Most of the town may be free from flooding but some streets or suburbs can flood regularly.  If you are new to the area, you may have rented or bought a home in the wrong location and will need to have a plan if anything should happen.

 Have a hardcopy of the local street directory.  Look for alternate routes, safe areas to meet up, hospitals, public toilets and more.  Keep the hard copy in your emergency kit in case the digital network is down.

 Research your family

 Is your contact information for your family (near and far) up to date?  Do you know the address and contact details for your partners work?  Do you know where your kids’ friends, sports clubs etc contact details and what day/time they are there?

 I know trying to get information out of teenagers is difficult as they think you are spying on them.  But explain the situation and hopefully, they will give you the information.  Waterboarding your kids has never been a good way of getting information. 

Just come up with a plan on what the family will do if separated and communicate it to the teenagers.  They won’t realise how important the information is until they need it.

 Don’t forget your elderly or disabled family members who don’t live with you.  They may be in a nearby flat or a nursing home under special care.   What are you going to do if the area is hit by a disaster? 

Do you need to evacuate them to your home?  If they need palliative care, you are better off leaving them at the nursing home or moving them to a hospital where they can get emergency care.

 Discuss the nursing homes disaster plans.  Does the home have a plan?  What do they require of you during and after a disaster?  Is the home in a disaster zone and if so where do they evacuate their clients to?

 Put the plan into writing

 Having the plan in writing will help communicate the plan with other family members.  These family members can be your direct family in your home but don’t forget to share it with a primary contact family member outside the area.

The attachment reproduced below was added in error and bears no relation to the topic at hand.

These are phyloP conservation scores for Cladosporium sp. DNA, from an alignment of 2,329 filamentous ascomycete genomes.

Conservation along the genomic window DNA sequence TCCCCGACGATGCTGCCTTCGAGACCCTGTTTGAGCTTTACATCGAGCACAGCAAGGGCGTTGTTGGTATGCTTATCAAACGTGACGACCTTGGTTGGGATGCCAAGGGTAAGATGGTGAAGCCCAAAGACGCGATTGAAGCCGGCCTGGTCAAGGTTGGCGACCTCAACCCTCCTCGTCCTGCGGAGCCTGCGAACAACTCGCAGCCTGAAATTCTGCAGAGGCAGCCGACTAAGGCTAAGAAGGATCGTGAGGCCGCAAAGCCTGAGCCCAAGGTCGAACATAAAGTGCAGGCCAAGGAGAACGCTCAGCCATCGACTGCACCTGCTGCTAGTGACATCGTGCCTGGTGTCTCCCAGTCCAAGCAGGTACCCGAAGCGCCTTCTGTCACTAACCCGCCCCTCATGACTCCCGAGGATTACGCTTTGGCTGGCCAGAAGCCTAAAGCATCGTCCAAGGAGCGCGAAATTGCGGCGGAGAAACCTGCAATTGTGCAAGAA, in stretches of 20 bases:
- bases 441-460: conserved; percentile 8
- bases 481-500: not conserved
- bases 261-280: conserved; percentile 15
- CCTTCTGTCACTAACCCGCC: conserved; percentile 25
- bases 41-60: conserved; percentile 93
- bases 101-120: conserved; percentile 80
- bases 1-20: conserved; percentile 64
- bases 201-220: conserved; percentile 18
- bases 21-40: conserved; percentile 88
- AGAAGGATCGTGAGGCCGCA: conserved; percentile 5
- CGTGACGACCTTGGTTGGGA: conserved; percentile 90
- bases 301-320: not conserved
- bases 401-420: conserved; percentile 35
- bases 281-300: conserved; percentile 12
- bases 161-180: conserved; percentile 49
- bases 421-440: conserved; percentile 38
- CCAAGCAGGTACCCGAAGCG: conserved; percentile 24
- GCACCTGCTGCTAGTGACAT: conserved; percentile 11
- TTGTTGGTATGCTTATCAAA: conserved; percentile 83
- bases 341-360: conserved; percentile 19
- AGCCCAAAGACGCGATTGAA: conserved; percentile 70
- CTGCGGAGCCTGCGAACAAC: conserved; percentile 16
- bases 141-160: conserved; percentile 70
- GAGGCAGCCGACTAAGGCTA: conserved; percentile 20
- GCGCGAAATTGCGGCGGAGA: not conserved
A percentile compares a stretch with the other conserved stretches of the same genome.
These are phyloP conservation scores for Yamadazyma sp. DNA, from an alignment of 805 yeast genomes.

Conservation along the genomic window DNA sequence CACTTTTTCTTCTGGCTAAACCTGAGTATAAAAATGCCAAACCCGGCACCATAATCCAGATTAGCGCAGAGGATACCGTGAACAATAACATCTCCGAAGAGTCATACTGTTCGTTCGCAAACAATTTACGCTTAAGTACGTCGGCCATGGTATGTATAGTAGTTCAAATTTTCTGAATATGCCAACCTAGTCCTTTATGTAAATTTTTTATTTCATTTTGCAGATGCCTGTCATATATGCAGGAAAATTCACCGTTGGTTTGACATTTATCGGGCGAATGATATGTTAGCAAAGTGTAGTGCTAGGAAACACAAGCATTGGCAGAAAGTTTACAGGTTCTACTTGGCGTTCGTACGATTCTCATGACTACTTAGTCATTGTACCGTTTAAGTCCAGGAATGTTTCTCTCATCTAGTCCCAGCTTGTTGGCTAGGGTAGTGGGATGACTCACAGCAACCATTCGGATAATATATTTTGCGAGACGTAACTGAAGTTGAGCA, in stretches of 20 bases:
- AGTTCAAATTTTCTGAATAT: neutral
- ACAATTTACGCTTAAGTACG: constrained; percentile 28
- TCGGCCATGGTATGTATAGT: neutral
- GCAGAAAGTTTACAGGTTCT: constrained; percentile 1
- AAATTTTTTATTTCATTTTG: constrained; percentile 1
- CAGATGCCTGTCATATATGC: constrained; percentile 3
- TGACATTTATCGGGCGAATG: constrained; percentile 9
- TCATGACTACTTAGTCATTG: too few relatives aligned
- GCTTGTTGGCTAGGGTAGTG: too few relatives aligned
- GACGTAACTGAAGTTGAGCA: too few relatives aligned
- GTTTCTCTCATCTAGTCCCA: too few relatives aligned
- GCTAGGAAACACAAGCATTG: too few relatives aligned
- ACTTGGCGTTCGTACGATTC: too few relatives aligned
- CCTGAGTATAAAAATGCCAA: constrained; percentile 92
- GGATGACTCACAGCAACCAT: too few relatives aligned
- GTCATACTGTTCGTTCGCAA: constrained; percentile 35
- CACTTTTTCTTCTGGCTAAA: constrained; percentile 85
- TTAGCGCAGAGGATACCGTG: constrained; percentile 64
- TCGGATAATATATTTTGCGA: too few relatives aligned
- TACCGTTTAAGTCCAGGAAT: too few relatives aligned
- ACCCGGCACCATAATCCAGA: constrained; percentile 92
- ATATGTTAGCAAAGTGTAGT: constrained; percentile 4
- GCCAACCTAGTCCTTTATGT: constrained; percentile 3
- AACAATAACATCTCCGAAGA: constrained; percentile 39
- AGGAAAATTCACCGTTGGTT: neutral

Having an outside family member knowing what is happening will help them find you and they will be able to pass on the information to emergency services if something goes wrong.

 Think about alternate plans.  Having more than one answer for example multiple routes when it comes to evacuation gives you the information on hand if plan A fails.  Don’t go overboard and have everything up to plan Z as this can create confusion.  Just be flexible.

  

 

When should I review the plan?

You should review your plan

  • When the information has changed such as new school, phone number or new home
  • Before the designated disaster season
  • At least once a year
  • When there is a new person in the home (family, baby, border)
  • Before you carry out a practice drill.
  • And after the practice drill to see what worked and what didn’t.

What to do with the hard copy of the plan?

 Once you have completed your plan you should

  • Print off a hard copy and place it in the emergency kit for ease of access
  • Communicate the plan to direct family
  • Send an electronic copy to an outside family member

 

 

Where do I start?

Carry out the steps listed above, have discussions with family and neighbours.  Write down the plan.  Having any sort of plan is better than having no plan at all.

 If you need some assistance in creating a family disaster plan you can purchase my ‘Disaster Planning Workbook Family Guide’.  This workbook is 32 pages of printable practical activities, tips, checklists and information to help you create your family disaster plan.

 You can purchase and download your Disaster Planning Workbook here.